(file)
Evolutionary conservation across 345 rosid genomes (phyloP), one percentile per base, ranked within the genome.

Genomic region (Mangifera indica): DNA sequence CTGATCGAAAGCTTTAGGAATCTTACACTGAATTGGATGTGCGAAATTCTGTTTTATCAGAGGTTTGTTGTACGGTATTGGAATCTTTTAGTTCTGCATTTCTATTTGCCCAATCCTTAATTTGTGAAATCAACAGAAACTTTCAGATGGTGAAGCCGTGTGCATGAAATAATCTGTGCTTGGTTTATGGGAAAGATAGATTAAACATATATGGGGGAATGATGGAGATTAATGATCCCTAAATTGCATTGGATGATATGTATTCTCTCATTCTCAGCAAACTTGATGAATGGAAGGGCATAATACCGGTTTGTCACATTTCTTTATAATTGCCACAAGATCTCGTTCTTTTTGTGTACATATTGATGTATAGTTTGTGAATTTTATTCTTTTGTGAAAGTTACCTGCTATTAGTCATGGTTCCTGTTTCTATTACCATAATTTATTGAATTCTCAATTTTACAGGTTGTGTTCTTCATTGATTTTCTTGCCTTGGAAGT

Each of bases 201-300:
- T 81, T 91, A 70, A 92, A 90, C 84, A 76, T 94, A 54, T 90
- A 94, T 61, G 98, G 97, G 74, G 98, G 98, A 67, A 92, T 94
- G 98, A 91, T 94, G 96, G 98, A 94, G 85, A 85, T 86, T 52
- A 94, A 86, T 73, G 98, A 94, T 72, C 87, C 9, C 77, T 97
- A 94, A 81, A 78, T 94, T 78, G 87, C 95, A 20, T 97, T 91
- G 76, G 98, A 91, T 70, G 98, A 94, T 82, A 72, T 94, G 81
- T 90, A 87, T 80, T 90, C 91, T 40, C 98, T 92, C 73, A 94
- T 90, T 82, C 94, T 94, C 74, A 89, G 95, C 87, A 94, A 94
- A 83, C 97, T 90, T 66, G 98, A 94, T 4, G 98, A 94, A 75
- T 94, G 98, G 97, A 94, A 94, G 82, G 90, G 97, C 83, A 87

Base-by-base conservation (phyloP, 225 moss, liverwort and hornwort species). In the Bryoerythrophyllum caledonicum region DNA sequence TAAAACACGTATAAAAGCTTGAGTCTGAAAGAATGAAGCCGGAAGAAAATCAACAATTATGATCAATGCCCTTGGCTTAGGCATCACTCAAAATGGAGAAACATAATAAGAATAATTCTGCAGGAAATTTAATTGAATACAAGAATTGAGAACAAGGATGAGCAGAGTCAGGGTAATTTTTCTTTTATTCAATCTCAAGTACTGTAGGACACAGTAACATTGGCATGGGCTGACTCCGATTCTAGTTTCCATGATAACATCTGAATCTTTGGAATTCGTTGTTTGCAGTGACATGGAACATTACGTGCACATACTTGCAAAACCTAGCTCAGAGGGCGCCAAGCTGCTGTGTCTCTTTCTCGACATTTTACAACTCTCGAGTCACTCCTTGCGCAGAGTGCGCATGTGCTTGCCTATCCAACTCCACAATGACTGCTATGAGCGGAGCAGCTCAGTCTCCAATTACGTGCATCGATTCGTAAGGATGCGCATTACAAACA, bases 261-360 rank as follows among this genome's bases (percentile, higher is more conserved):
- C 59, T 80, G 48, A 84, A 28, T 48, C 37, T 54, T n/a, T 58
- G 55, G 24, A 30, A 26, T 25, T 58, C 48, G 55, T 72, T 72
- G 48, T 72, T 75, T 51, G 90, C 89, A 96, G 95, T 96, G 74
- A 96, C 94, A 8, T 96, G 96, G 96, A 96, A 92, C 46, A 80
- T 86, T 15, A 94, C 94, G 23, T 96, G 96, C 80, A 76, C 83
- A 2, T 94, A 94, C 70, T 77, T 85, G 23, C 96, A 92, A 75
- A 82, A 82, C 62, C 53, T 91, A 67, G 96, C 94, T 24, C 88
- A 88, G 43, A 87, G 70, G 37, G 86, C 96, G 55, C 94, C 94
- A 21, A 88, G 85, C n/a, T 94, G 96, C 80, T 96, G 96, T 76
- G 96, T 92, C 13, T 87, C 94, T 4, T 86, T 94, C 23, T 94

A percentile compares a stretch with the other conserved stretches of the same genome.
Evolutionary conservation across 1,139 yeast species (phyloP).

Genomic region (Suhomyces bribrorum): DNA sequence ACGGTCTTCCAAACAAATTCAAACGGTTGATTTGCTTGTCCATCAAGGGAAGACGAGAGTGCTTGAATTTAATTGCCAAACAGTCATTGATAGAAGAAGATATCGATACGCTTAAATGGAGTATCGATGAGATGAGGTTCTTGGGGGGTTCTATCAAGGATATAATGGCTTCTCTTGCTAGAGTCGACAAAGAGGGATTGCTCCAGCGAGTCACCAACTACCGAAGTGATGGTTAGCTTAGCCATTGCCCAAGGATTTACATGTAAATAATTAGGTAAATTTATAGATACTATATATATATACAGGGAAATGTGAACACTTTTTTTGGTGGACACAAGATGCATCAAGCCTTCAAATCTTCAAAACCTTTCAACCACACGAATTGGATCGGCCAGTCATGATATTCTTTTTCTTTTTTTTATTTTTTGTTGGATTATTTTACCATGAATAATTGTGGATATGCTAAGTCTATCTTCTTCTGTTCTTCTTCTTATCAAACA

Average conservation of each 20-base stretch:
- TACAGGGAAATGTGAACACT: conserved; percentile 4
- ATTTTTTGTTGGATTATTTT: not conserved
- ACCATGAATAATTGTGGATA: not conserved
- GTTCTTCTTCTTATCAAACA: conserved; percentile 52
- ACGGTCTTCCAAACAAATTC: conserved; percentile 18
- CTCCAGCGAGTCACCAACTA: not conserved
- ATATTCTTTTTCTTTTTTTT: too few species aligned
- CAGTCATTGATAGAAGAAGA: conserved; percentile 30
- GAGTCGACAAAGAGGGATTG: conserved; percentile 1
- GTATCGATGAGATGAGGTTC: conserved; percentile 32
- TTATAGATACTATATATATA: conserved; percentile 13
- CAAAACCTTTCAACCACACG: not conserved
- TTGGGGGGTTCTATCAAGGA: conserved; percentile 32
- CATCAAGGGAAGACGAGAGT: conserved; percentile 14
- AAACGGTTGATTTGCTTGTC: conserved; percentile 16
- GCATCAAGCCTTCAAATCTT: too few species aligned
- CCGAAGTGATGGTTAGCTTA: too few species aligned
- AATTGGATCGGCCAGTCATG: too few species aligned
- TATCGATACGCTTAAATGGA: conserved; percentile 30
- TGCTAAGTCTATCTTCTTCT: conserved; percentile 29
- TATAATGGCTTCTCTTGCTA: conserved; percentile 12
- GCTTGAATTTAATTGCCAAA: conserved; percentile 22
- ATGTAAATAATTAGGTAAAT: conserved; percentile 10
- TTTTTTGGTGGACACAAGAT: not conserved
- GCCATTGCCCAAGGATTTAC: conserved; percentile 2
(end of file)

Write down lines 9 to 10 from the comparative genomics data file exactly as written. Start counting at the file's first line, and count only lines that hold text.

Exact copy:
- G 76, G 98, A 91, T 70, G 98, A 94, T 82, A 72, T 94, G 81
- T 90, A 87, T 80, T 90, C 91, T 40, C 98, T 92, C 73, A 94